From the point of view of intrapartum complications, 20% (2/10) of the patients in group III had an inefficient uterine retraction compared to 5.33% (8/150) in the second and 3.24% (11/340) in first group. 13.33% (20/150) of the patients in group II required labour induction as opposed to 4.41% (15/340) in Group I and 10% (1/10) in Group III. Fetuses extraction was difficult in 30% (3/10) of the patients of the IIIrd group and forceps was used and 8% (12/150) of the IInd group patients had meconium colored amniotic fluid (Table 1).

Table 1
Number of patients with associated complications according to the obesity degree

As for the development of postnatal maternal complications, wound seroma was found in 12.35% (42/340) of group I patients, 10.67% (16/150) in group II and 50% (5/10) in patients of group III. Postpartum endometritis was observed in 2.06 % (7/340) of the patients in group I, 2.67% (4/150) in group II and 20% (2/10) in group III. Thromboembolic complications with pulmonary thromboembolism was observed in two of the patients with IIIrd degree obesity, as for superficial thrombophlebitis, 4 out of 10 of the patients in Group III had developed it as opposed to 4% (6/150) of the patients in the group II and 1.18% (4/340) of the patients in Group I. Two of the patients in group III, one in group II and one in group I developed profound thrombophlebitis (Fig. 2).

Fig. 2
Frequency of maternal complications according to the degrees of obesity

In the analyzed group of newborns, a rate of 50% (5/10) of children born by the mothers in group III had intrauterine growth restriction, 26.67% (40/150) in group II and 14.41% (49/340) in group I.

Approximately 30% of the cases had an Apgar score of 8 to 1 minute in group I and 28.67% had an Apgar score of 9 to 1 minute in group II. We found an increase in value from 1 minute to 5-minute Apgar scores for each group (Table 2, Table 3).

Table 2
Frequency of 1-minute Apgar score
Table 3
Frequency of 5-minute Apgar score

Among infants with high birth weight for gestational age, five had birth trauma in group I, 5 in group II and 2 in group III.

Also, out of the fetal complications, respiratory distress syndrome was found in 20% (2/10) of Group III infants, 6% (9/150) of group II and 3.82% (13/340) of group I and severe hypoxia due to meconium aspiration was found in 20% (2/10) of the infants in group III. In total, out of the 66 infants, the total number of those who were treated throughout 2012 with curiosulf, 27 had obese mothers (Fig. 4).

Fig. 3
LGA complications divided by maternal obesity degree
Fig. 4
Fetal complications divided according to the maternal obesity degree

Discussion and conclusions

Complex relationships between maternal metabolic environment of the developing fetus and the potential influence of postnatal life style and environment have complicated the efforts to study the effects of maternal programming of overeating in humans.

A proposal to explain the link between maternal obesity and child obesity is the “overeating hypothesis". It states that hyperglycemia, increased levels of free fatty acids and amino acids cause permanent changes in appetite control, neuroendocrine functioning and/ or energy metabolism in the developing fetus, leading to the emergence adiposity risk (with risks of metabolic and cardiovascular disease) later in life [7].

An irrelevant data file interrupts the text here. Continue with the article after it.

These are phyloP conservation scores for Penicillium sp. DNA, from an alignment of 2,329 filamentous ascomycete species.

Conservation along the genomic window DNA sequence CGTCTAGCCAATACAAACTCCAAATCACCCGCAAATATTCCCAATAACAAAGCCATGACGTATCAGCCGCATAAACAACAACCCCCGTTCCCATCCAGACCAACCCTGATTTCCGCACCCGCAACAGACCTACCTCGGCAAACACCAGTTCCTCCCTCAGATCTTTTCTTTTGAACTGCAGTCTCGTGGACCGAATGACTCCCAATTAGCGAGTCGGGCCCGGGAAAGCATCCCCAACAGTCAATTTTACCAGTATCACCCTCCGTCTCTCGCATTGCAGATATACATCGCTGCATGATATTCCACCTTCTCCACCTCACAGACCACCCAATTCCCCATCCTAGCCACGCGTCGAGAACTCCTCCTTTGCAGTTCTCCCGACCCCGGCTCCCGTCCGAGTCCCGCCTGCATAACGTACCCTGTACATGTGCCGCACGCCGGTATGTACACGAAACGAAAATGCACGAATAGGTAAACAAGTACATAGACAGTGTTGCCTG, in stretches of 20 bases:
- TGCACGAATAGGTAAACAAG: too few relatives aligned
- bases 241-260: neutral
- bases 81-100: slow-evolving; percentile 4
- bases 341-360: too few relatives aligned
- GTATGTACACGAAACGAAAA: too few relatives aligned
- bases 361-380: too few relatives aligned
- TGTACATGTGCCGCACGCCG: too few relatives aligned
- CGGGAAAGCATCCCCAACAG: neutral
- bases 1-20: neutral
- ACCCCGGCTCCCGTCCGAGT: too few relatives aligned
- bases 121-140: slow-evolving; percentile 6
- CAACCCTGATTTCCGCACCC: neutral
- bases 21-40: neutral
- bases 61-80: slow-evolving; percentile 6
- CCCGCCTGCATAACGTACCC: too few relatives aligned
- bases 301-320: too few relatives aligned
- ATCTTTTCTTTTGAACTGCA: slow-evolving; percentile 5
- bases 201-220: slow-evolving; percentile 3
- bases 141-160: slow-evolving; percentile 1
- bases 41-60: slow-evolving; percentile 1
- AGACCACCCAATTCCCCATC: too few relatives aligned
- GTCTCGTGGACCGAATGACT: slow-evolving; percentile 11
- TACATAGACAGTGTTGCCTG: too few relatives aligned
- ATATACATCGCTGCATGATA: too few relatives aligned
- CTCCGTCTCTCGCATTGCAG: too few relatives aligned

It is well known that the events in the womb have long-term influences on the risk of disease later in life. This phenomenon, known as “early life programming", has been extensively studied in relation to low birth weight, with the adjustment of the developing fetus in the womb (for example due to maternal malnutrition), in order to maximize the immediate chance of survival [8]. These adaptations include permanent changes in structural axes, physiological and hormonal phenomenon of down-regulation of growth resulting low birth weight [9].

Maternal obesity and overeating are now recognized as “programming factors".

Intrauterine growth restriction (IUGR) is an important public health problem in both industrialized and developing countries, leading to perinatal morbidity and long-term sequelae and mortality. The correct identification of IUGR has a great importance as the low weight of the newborn determines the specific conduct, surveillance as well as antenatal and postnatal care.

Obesity during pregnancy increases the risk for a number of complications for both the mother and child.

The recommendation for weight gain during pregnancy is of 11.2 - 15.9 kg (0.5-2.0 kg for the first trimester and 0.35 - 0.50 kg per week for the second and third trimesters) (Table 4) [10].

Table 4
WHO Recommendations for the weight gained during pregnancy

Although there are strict recommendations for overweight and obese pregnant women to keep their weight gain to a minimum, women who are overweight before pregnancy are more likely to exceed the recommendations and have a higher risk of complications [11].

Maternal obesity is associated with an increased risk of perinatal mortality and the occurrence of genetic disorders. The most common complications are the death of the fetus in utero, genetic disorders, macrosomia and intrauterine growth restriction [12].

Fetal death is a dramatic result of any pregnancy, especially when it occurs late in the pregnancy. An increase of up to five times the risk of intrauterine death and increased infant mortality in obese women was recorded in some studies [13]. Also there seems to be a correlation between maternal BMI and infant mortality [14].